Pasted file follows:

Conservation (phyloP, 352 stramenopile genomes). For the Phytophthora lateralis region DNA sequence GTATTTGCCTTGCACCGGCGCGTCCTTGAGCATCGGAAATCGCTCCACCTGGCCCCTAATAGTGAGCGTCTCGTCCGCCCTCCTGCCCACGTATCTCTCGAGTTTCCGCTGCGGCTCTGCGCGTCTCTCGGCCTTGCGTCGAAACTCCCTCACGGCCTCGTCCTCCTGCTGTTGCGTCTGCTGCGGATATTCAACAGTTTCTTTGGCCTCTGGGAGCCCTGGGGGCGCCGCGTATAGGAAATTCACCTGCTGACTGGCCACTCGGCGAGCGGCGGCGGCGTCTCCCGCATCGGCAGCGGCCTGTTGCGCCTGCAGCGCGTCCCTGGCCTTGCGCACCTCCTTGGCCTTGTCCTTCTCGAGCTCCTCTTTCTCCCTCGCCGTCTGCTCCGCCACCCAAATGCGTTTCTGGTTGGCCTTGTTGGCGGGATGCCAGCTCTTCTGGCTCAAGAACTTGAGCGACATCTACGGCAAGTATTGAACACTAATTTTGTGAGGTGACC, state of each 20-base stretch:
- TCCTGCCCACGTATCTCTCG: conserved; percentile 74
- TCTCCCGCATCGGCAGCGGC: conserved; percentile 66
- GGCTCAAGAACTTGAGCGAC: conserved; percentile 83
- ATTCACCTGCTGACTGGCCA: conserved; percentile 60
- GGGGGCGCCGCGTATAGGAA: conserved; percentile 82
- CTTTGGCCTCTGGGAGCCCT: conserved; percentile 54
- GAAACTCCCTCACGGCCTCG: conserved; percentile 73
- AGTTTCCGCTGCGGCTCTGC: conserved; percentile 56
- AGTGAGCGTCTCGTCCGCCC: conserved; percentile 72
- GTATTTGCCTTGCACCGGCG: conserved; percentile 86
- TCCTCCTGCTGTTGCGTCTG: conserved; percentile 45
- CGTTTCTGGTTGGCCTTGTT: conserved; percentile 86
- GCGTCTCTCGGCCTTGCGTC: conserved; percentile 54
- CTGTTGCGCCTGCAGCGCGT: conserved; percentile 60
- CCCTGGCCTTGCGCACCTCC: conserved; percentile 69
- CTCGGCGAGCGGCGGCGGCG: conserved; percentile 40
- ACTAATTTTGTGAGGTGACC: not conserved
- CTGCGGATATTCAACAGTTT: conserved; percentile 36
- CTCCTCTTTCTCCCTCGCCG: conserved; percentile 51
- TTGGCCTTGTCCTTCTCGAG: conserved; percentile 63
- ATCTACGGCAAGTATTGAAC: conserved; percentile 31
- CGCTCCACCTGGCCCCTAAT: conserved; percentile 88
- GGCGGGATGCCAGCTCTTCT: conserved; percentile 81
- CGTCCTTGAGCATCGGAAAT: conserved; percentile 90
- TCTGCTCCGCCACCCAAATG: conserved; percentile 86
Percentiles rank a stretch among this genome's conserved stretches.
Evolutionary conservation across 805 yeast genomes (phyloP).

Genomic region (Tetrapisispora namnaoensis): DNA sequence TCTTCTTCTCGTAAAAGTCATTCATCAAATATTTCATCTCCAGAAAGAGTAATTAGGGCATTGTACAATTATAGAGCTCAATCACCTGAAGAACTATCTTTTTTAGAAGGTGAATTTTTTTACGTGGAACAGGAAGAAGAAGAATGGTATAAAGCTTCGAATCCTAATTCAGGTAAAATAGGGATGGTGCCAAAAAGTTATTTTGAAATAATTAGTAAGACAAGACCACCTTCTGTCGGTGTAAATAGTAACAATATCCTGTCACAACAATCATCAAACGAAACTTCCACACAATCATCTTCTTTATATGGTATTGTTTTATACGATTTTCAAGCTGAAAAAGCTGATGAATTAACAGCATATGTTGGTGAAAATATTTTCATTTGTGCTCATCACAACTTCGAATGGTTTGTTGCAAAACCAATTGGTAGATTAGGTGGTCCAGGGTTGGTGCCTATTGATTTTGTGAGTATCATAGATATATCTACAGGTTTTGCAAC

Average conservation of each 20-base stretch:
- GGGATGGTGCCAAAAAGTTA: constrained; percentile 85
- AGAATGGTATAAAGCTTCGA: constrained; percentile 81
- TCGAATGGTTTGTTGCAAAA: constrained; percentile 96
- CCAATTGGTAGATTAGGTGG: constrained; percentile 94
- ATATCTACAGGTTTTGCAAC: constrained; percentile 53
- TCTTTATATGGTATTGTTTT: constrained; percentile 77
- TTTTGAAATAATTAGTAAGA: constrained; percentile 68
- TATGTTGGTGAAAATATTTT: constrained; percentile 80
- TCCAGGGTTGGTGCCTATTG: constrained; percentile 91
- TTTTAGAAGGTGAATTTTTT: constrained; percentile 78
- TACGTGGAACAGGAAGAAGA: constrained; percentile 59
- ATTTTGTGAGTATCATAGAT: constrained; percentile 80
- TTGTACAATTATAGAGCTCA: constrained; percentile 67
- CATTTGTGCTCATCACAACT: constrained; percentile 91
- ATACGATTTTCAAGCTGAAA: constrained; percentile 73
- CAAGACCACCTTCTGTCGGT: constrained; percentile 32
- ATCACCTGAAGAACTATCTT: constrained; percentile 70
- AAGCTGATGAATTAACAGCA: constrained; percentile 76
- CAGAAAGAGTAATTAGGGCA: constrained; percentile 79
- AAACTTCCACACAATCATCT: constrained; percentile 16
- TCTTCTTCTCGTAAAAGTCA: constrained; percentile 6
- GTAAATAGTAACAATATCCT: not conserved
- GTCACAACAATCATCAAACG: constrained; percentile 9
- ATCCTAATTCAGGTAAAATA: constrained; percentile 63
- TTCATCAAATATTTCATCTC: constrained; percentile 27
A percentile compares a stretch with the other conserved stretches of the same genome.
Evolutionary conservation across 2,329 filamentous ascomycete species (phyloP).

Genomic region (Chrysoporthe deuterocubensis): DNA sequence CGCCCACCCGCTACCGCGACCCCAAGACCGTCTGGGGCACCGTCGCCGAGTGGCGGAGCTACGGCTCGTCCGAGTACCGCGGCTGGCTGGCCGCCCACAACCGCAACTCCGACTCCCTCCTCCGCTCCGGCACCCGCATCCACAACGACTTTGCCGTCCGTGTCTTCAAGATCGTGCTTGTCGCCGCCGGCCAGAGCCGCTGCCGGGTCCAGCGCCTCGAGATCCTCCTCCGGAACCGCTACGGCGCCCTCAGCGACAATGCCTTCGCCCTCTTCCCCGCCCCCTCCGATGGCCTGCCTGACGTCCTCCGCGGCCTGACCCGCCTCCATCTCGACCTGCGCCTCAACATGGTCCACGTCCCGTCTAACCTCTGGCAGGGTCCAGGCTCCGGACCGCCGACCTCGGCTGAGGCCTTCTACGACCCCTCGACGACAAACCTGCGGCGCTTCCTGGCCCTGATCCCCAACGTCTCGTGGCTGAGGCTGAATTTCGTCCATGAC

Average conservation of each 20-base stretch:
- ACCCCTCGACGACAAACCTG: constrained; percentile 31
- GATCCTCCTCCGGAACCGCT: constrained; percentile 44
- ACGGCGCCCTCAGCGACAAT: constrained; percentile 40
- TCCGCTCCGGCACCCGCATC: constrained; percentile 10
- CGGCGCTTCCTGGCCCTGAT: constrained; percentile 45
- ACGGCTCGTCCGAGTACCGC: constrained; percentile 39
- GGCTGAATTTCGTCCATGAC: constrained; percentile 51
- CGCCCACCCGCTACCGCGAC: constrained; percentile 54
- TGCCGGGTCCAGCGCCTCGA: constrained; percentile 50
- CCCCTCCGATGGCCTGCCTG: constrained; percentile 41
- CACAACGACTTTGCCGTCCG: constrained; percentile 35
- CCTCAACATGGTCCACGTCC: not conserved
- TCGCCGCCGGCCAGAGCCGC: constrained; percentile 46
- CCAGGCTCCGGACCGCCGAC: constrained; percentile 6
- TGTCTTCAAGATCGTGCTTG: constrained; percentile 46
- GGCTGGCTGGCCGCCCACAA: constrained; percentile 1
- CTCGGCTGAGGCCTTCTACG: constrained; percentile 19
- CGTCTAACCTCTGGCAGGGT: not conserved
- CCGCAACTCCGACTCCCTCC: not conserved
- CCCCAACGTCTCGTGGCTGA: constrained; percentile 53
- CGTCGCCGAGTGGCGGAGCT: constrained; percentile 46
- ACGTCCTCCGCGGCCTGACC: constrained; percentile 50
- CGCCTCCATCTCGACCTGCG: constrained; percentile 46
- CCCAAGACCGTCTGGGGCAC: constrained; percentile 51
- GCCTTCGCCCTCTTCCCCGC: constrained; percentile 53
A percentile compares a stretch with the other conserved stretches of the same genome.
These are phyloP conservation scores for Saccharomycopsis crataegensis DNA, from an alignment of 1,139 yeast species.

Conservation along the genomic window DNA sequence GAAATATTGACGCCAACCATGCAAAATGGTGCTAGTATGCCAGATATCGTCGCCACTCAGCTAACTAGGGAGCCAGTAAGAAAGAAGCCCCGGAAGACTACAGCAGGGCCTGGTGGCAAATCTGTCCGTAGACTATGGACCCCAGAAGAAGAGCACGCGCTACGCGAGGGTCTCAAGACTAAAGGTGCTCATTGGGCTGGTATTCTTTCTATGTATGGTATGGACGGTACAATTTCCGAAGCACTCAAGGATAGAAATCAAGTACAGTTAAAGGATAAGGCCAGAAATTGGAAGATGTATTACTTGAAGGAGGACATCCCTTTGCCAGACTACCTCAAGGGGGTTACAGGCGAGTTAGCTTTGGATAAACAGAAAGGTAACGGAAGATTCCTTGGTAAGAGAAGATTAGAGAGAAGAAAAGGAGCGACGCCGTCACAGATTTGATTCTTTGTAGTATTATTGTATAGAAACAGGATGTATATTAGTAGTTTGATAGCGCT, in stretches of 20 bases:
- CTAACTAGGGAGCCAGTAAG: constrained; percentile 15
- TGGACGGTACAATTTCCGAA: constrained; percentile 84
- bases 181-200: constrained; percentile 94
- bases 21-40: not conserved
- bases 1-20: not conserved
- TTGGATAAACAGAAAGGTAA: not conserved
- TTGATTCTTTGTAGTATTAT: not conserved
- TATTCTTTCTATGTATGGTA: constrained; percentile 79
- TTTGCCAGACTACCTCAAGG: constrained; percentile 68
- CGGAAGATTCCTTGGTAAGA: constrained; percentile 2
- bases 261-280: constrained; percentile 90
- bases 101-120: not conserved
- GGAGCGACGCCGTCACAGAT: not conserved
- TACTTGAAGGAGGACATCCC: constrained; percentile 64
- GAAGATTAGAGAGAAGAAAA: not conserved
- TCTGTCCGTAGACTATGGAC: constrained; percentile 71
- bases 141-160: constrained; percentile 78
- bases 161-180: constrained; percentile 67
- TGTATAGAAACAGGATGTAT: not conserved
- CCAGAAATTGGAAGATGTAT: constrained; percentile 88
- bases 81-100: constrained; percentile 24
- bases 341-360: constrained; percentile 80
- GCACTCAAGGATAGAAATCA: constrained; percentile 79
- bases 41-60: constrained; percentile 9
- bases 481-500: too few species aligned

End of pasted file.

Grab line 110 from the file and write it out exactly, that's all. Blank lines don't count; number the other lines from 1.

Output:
- GCACTCAAGGATAGAAATCA: constrained; percentile 79